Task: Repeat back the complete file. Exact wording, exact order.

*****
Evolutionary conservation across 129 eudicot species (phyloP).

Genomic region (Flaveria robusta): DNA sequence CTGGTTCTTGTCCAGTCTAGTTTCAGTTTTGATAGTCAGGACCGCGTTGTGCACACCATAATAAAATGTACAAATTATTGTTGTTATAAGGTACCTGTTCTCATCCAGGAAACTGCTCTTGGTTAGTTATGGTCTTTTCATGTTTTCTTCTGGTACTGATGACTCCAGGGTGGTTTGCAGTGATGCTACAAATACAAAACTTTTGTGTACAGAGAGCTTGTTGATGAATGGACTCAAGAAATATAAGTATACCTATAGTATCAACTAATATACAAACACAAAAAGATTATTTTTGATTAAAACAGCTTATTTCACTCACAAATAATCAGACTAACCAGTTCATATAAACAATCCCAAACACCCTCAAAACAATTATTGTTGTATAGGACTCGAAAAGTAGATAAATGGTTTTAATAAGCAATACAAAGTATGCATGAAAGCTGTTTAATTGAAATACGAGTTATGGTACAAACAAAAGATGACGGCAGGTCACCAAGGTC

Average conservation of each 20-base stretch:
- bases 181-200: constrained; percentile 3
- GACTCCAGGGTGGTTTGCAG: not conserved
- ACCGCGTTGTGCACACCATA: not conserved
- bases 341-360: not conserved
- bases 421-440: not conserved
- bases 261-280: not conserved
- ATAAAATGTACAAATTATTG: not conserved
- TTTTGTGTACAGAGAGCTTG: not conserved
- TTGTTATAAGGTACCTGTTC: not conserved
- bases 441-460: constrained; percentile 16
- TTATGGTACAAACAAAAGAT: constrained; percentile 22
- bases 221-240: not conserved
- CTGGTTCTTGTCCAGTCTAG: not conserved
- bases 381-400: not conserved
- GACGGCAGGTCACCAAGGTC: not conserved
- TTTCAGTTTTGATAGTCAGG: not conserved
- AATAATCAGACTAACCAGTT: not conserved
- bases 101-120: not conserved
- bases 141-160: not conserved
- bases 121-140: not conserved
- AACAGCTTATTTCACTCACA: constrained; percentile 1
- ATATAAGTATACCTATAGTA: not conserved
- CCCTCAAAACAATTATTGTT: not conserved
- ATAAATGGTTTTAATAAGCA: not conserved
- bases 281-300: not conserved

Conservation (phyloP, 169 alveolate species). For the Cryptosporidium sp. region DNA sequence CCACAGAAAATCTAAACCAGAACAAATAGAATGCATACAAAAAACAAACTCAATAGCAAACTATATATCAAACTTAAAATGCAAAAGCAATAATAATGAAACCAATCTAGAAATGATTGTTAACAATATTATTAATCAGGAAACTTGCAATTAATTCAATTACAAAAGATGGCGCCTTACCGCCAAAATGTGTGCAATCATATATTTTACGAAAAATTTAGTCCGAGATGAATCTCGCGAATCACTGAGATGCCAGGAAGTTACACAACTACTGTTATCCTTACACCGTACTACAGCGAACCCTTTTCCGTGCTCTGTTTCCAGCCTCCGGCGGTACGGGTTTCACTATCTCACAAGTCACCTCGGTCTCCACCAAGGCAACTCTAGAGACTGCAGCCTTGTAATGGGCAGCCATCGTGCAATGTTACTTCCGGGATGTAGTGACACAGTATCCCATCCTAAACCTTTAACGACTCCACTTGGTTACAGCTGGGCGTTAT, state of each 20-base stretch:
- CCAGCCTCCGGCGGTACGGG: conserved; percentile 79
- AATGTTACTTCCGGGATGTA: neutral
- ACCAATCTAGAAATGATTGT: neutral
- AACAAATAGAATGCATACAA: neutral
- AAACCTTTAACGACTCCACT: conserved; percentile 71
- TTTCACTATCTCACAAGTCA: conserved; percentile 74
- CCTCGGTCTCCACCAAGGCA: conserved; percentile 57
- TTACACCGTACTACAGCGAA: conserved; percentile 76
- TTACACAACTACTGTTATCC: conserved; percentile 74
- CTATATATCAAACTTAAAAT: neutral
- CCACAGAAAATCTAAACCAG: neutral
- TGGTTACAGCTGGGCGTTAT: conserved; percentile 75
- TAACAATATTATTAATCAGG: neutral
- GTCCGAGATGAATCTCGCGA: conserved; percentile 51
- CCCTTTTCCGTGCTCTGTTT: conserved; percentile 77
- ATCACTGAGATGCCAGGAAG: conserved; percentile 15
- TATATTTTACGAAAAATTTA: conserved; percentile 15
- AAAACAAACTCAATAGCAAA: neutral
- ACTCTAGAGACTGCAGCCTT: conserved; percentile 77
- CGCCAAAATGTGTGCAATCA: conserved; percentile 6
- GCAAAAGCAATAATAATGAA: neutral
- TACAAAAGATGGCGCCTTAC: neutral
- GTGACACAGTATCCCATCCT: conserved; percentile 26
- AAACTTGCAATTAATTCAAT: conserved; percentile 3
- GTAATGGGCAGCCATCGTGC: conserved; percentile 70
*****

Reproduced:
Evolutionary conservation across 129 eudicot species (phyloP).

Genomic region (Flaveria robusta): DNA sequence CTGGTTCTTGTCCAGTCTAGTTTCAGTTTTGATAGTCAGGACCGCGTTGTGCACACCATAATAAAATGTACAAATTATTGTTGTTATAAGGTACCTGTTCTCATCCAGGAAACTGCTCTTGGTTAGTTATGGTCTTTTCATGTTTTCTTCTGGTACTGATGACTCCAGGGTGGTTTGCAGTGATGCTACAAATACAAAACTTTTGTGTACAGAGAGCTTGTTGATGAATGGACTCAAGAAATATAAGTATACCTATAGTATCAACTAATATACAAACACAAAAAGATTATTTTTGATTAAAACAGCTTATTTCACTCACAAATAATCAGACTAACCAGTTCATATAAACAATCCCAAACACCCTCAAAACAATTATTGTTGTATAGGACTCGAAAAGTAGATAAATGGTTTTAATAAGCAATACAAAGTATGCATGAAAGCTGTTTAATTGAAATACGAGTTATGGTACAAACAAAAGATGACGGCAGGTCACCAAGGTC

Average conservation of each 20-base stretch:
- bases 181-200: constrained; percentile 3
- GACTCCAGGGTGGTTTGCAG: not conserved
- ACCGCGTTGTGCACACCATA: not conserved
- bases 341-360: not conserved
- bases 421-440: not conserved
- bases 261-280: not conserved
- ATAAAATGTACAAATTATTG: not conserved
- TTTTGTGTACAGAGAGCTTG: not conserved
- TTGTTATAAGGTACCTGTTC: not conserved
- bases 441-460: constrained; percentile 16
- TTATGGTACAAACAAAAGAT: constrained; percentile 22
- bases 221-240: not conserved
- CTGGTTCTTGTCCAGTCTAG: not conserved
- bases 381-400: not conserved
- GACGGCAGGTCACCAAGGTC: not conserved
- TTTCAGTTTTGATAGTCAGG: not conserved
- AATAATCAGACTAACCAGTT: not conserved
- bases 101-120: not conserved
- bases 141-160: not conserved
- bases 121-140: not conserved
- AACAGCTTATTTCACTCACA: constrained; percentile 1
- ATATAAGTATACCTATAGTA: not conserved
- CCCTCAAAACAATTATTGTT: not conserved
- ATAAATGGTTTTAATAAGCA: not conserved
- bases 281-300: not conserved

Conservation (phyloP, 169 alveolate species). For the Cryptosporidium sp. region DNA sequence CCACAGAAAATCTAAACCAGAACAAATAGAATGCATACAAAAAACAAACTCAATAGCAAACTATATATCAAACTTAAAATGCAAAAGCAATAATAATGAAACCAATCTAGAAATGATTGTTAACAATATTATTAATCAGGAAACTTGCAATTAATTCAATTACAAAAGATGGCGCCTTACCGCCAAAATGTGTGCAATCATATATTTTACGAAAAATTTAGTCCGAGATGAATCTCGCGAATCACTGAGATGCCAGGAAGTTACACAACTACTGTTATCCTTACACCGTACTACAGCGAACCCTTTTCCGTGCTCTGTTTCCAGCCTCCGGCGGTACGGGTTTCACTATCTCACAAGTCACCTCGGTCTCCACCAAGGCAACTCTAGAGACTGCAGCCTTGTAATGGGCAGCCATCGTGCAATGTTACTTCCGGGATGTAGTGACACAGTATCCCATCCTAAACCTTTAACGACTCCACTTGGTTACAGCTGGGCGTTAT, state of each 20-base stretch:
- CCAGCCTCCGGCGGTACGGG: conserved; percentile 79
- AATGTTACTTCCGGGATGTA: neutral
- ACCAATCTAGAAATGATTGT: neutral
- AACAAATAGAATGCATACAA: neutral
- AAACCTTTAACGACTCCACT: conserved; percentile 71
- TTTCACTATCTCACAAGTCA: conserved; percentile 74
- CCTCGGTCTCCACCAAGGCA: conserved; percentile 57
- TTACACCGTACTACAGCGAA: conserved; percentile 76
- TTACACAACTACTGTTATCC: conserved; percentile 74
- CTATATATCAAACTTAAAAT: neutral
- CCACAGAAAATCTAAACCAG: neutral
- TGGTTACAGCTGGGCGTTAT: conserved; percentile 75
- TAACAATATTATTAATCAGG: neutral
- GTCCGAGATGAATCTCGCGA: conserved; percentile 51
- CCCTTTTCCGTGCTCTGTTT: conserved; percentile 77
- ATCACTGAGATGCCAGGAAG: conserved; percentile 15
- TATATTTTACGAAAAATTTA: conserved; percentile 15
- AAAACAAACTCAATAGCAAA: neutral
- ACTCTAGAGACTGCAGCCTT: conserved; percentile 77
- CGCCAAAATGTGTGCAATCA: conserved; percentile 6
- GCAAAAGCAATAATAATGAA: neutral
- TACAAAAGATGGCGCCTTAC: neutral
- GTGACACAGTATCCCATCCT: conserved; percentile 26
- AAACTTGCAATTAATTCAAT: conserved; percentile 3
- GTAATGGGCAGCCATCGTGC: conserved; percentile 70